Look at ability, judge tells JSC
Cape Town - The frontrunner for the post of judge president of the KwaZulu-Natal High Court has dismissed calls for his race to play a role in his selection for the job.
The individual selected should be chosen for his ability to give leadership, Judge Chiman Patel told the Judicial Service Commission in Cape Town on Wednesday.
"If he has the qualities of leader then he is able to lead," Patel said in response to a question from commissioner Koos van der Merwe on there being no Indian judge presidents in South Africa.
"My colleagues feel I have that. I have no difficulties."
The commission was interviewing Patel for the position concerned.
Patel, who has sat on the Supreme Court of Appeal, was once a lecturer of Chief Justice Mogoeng Mogoeng at the then University of Natal.
He was appointed acting judge president of the KwaZulu-Natal High Court more than a year ago, after the death of judge president Herbert Msimang.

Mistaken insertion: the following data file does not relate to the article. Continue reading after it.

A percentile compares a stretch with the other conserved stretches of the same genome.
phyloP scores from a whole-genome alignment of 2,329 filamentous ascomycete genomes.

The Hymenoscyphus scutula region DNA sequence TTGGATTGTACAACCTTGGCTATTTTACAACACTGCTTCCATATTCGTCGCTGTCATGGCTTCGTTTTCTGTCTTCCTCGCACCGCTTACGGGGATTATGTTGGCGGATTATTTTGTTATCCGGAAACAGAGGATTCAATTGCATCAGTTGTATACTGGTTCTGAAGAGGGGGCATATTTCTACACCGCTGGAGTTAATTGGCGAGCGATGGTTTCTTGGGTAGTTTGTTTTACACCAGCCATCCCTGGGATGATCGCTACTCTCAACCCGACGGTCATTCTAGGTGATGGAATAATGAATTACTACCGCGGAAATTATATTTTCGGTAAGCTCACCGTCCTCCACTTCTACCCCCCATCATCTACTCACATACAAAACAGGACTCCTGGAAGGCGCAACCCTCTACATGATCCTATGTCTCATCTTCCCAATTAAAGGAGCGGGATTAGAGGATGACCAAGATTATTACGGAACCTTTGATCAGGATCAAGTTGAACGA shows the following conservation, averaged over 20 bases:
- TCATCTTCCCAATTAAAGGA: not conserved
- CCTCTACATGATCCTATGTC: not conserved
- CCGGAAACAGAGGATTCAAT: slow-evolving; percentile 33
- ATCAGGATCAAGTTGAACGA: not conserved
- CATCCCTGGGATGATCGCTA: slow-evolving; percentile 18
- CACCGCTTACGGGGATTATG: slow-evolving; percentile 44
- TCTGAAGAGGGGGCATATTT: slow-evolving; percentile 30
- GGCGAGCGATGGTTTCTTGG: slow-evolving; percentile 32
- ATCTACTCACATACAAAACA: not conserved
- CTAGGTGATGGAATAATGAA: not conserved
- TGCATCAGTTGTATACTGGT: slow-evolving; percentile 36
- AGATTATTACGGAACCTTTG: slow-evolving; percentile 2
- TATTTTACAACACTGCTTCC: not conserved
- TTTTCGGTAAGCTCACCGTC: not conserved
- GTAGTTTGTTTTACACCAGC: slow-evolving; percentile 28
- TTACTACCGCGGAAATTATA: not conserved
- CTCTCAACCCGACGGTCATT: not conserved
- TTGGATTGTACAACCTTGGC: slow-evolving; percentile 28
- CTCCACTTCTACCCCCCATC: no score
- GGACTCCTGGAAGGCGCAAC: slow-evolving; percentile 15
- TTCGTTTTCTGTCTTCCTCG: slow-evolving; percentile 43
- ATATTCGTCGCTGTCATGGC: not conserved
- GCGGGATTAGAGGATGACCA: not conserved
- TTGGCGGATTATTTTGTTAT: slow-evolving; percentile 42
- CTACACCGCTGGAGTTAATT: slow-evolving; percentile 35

He was nominated for the position by 14 judges in the division. He also has the overwhelming support of the KwaZulu-Natal Bar.
A small faction of judges, and the Black Lawyers Association in Pietermaritzburg however, favour Judge Njabuliseni Madondo for the post.
Patel said running the court had been challenging, but with the co-operation of his colleagues "all has gone well".
He said there were 427 applications for leave to appeal outstanding at the KwaZulu-Natal High Court in Pietermaritzburg. By October, these had been reduced to 249.
"We are committed that by February next year there will be no backlogs for leave to appeal," he said.
Patel, who has been on the bench for 12 years, said transformation was "a big challenge" to all divisions in South Africa.
Work as a team
In his interview, Madondo said there was no animosity with fellow judges at the moment.
"We respect each other. There is nothing," he said.
He said the most important thing for a judge was to provide effective, efficient, accountable, quality justice.
"To do that you have to work as a team. We have to rise above political interests and ambitions and do something for the greater good of the province."
Asked whether an Indian candidate should be appointed, he said demographics had to be taken into account.
Indians only represented 8% of the population, while 86% of the population was black, he said.
"We still have things to address... imbalances and things... which needs more insight.
"The crux of the matter is who can best do the job. If it is the feeling of the JSC I can occupy position, then I will take it."